Yellow Perch
Typical Size
6-8" (2-4 oz.)
Decent Size
8-10" (5-10 oz.)
Nice Size
12-14" (1.0-1.5 lbs.)
17.6" (4 lbs. 3 oz.)
Awards Program
Qualifying Size

1-1/2 lbs.
Genus/Species Perca flavescens
Common Names banded perch, American perch, redfin trout, lake perch, jack perch, pike
Hot Spots Furnace Pond, Stetson Pond, Monponsett Pond
Best Time Year Round
Best Baits earthworms, spinners, jigs, small minnows
Best Method spinning
Yellow perch belong to the perch family Percidae which includes the highly popular walleye and the hundreds of different species of darter. This family contains some of the most colorful of all freshwater species of fish. The back of yellow perch are dark olive-green but quickly change to a shiny green to yellow along the sides to a brilliant bright yellow underside. Stamped on this beautiful color dithering are six to eight distinctive dark vertical bars that run from the top to the bottom, but not the underside of the fish. Stunning red ventral fins add to the color and help make this fish the easiest to recognize of all the fishes. Although they may appear to be similar to white perch in terms of body shape, habitat, and habits; the soft and spiny dorsal fins are separated, unlike the white perch and sunfish.

Yellow Perch
Yellow perch are one of the most plentiful species in our waters.
Yellow perch can live in a wide variety of habitats from crystal clear large deep water lakes to small shallow farm ponds, rivers, streams, and creeks. They can also tolerate extreme fluctuations in temperature, oxygen level, and pollution. A schooling fish, yellow perch of like size tend to stay together in close groups. Occupying nearly all levels of the water column, yellow perch are active day and night and bite as well in mid-winter as they do in mid-summer. Highly aggressive, yellow perch have voracious appetites and will literally strike at anything that moves. Their diet includes aquatic insects, flying insects, grubs, worms, frogs, crayfish, snails, tadpoles, fish eggs, salamanders, and any fish small enough to consume.

Indigineous to Massachusetts, the south shore and cape boasts greater populations of these fish than anywhere else in eastern Massachusetts. Because yellow perch are so abundant here, they play an important role in the aquatic food web, being prey to larger perch, bass, and pickerel. Their natural range is the eastern half of the United States, including the midwest, from Canada to Alabama, however they have been widely transplanted throughout the US and Canada.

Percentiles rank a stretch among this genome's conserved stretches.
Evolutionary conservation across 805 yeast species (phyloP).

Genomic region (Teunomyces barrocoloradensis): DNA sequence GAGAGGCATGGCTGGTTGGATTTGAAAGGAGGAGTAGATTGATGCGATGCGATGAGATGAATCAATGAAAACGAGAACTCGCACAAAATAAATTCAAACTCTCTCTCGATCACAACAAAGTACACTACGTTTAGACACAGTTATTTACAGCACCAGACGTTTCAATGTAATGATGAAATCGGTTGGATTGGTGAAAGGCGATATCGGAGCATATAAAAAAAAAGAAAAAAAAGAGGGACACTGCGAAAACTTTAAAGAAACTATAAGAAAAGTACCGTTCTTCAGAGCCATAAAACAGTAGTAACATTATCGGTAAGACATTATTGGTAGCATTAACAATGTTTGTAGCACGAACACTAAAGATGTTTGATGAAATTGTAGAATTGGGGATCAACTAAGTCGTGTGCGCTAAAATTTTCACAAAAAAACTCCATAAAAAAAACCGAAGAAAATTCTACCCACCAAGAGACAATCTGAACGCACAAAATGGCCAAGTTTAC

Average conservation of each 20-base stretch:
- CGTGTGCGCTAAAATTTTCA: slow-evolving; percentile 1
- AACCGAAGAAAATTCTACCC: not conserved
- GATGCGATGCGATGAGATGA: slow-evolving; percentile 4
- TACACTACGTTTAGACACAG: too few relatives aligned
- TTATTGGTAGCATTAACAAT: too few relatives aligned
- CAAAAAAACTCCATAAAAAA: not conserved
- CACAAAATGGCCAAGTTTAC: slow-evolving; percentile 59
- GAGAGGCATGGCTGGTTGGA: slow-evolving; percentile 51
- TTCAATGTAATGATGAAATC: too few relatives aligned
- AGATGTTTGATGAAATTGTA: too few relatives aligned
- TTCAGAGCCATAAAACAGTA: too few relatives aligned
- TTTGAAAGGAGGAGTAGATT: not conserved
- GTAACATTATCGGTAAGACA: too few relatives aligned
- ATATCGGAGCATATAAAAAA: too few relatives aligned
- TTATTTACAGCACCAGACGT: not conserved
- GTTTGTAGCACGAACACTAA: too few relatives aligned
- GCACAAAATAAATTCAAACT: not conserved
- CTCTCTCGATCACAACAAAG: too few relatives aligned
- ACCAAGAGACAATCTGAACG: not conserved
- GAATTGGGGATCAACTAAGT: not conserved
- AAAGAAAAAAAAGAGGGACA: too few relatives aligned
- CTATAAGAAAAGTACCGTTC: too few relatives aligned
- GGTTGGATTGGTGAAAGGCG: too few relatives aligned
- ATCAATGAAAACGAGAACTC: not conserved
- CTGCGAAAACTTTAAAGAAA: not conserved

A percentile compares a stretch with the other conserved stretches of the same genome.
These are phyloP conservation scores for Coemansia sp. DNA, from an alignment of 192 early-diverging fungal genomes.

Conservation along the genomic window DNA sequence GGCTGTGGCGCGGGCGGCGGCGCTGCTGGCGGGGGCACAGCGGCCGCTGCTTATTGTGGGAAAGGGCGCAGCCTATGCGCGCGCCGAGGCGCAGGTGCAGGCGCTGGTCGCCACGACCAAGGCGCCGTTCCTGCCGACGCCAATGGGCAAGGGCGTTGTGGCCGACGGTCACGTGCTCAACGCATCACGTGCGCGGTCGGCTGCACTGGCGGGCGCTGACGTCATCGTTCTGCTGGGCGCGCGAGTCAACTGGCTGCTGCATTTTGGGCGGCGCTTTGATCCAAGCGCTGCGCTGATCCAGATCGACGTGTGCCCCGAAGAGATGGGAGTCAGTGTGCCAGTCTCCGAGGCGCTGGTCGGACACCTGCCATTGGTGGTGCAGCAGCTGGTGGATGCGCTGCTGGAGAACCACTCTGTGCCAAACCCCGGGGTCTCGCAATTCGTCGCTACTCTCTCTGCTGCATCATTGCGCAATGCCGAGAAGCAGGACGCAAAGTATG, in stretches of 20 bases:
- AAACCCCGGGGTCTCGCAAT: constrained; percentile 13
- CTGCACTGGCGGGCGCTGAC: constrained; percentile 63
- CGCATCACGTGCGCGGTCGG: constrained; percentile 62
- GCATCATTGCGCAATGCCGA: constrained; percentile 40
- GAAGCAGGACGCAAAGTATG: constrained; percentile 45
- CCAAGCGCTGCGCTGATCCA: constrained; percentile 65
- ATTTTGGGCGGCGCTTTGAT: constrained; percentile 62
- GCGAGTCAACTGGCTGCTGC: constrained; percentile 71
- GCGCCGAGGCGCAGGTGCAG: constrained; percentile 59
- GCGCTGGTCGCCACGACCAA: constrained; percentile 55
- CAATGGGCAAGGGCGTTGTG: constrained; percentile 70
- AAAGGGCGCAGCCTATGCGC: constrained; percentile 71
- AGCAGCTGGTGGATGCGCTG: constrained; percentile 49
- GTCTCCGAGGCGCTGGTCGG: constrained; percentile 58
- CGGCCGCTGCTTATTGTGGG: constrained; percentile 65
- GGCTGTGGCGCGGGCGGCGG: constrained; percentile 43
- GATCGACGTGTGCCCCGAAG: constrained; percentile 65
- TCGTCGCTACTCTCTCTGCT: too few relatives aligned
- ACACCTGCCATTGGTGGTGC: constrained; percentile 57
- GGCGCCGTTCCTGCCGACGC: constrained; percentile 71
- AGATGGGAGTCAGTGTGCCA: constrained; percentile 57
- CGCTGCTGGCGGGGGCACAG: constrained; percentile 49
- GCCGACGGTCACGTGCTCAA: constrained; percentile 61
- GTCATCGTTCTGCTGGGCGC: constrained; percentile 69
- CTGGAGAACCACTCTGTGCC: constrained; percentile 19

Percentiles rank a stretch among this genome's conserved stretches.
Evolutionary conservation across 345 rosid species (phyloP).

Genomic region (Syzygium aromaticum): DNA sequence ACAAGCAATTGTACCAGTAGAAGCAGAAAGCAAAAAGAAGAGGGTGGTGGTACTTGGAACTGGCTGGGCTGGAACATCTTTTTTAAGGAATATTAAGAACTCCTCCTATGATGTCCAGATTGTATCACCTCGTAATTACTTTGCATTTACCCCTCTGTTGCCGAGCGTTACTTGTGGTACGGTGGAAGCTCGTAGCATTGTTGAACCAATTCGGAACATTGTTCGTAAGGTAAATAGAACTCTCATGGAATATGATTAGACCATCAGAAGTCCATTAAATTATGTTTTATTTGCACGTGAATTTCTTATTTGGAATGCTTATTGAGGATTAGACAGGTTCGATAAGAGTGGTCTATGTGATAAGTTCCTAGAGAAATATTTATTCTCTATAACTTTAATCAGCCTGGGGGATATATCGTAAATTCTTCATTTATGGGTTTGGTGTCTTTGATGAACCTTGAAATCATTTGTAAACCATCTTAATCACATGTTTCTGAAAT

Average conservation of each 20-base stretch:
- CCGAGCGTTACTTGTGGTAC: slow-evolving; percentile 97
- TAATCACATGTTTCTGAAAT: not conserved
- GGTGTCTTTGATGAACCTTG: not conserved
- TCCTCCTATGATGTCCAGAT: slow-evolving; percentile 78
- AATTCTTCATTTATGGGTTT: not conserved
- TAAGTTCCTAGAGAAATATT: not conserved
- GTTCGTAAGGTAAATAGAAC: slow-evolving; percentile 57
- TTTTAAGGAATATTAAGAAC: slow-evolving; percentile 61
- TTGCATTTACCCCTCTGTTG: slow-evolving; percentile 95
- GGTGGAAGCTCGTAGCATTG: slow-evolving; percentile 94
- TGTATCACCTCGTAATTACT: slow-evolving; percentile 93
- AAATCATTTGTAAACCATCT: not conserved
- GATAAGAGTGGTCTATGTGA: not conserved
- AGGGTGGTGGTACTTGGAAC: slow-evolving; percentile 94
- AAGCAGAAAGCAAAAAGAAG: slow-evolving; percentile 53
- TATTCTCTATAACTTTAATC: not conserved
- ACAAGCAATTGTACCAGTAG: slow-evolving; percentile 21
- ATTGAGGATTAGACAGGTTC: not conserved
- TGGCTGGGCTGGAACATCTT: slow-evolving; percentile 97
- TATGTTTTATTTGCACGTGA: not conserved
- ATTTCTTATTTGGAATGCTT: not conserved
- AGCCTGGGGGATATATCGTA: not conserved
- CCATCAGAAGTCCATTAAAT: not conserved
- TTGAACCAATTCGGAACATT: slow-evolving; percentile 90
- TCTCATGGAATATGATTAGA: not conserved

Spawning takes place in late April near shore. Similar to white perch, they do not build nests, they don't pair off, and they do not protect the eggs or young. Instead, the females will randomly release a long, flat, ribbon-like mass of eggs over sand bars, submerged vegetation, and other areas of structure. The gooey mass adheres itself to the first thing it touches. Males in the area release milt around the eggs to fertilize them. Each ribbon contains thousands of eggs, many of which are eaten, but many survive. In fact, spawning tends to be so successful that yellow perch can reach such high densities that they deplete their own food resources and become stunted.

Yellow perch have ravenous appetities. They'll eat literally anything that moves, making it one of the easiest fish to catch on live or artificial baits. The most popular live bait is the worm, however mealworms, crickets, and grass shrimp hooked on a simple worm and bobber rig or a perch bait rig work well. However, if you want to target larger yellow perch, small live minnows on a shiner bait rig designed for bass will work well. All baits are just as successful whether fished suspended or off the bottom.

Artificial lures also work just as well as bait, and personally, I find that they are more fun. Jigs, small spinners, and swimming minnow plugs all work equally well. You can employ a fairly fast retrieve, as these fish will swim fast and strike hard. Yellow perch are very tenacious and will follow a lure right up to the boat or shoreline if the retrieve is a bit too fast. If you are not getting hits, look for fish trailing just behind your offering and adjust your retrieve speed accordingly. If there are yellow perch in the vicinity, they will hit it. If you go any length of time without a strike, move - the fish are not where you are. You can also have great success trolling spinners or swimming plugs from a boat.

Fishing for yellow perch is only part of the recreational fishery here, and is not nearly as important as it is in other places like the Great Lakes, where yellow perch actually help support a charter boat fleet. Here on the south shore of Massachusetts, they are mainly sought by younger fishermen or are incidental catch when targeting other species. Grouped together with sunfish, yellow perch are considered panfish, more of a forage fish than a gamefish. Rarely eaten here, they are actually part of the commercial fishery in the upper midwest, where they are sold and marketed as "pike." Due to the mercury levels in most our freshwater fish, I would not recommend consuming them. This species is not stocked and is self-sustaining throughout the south shore.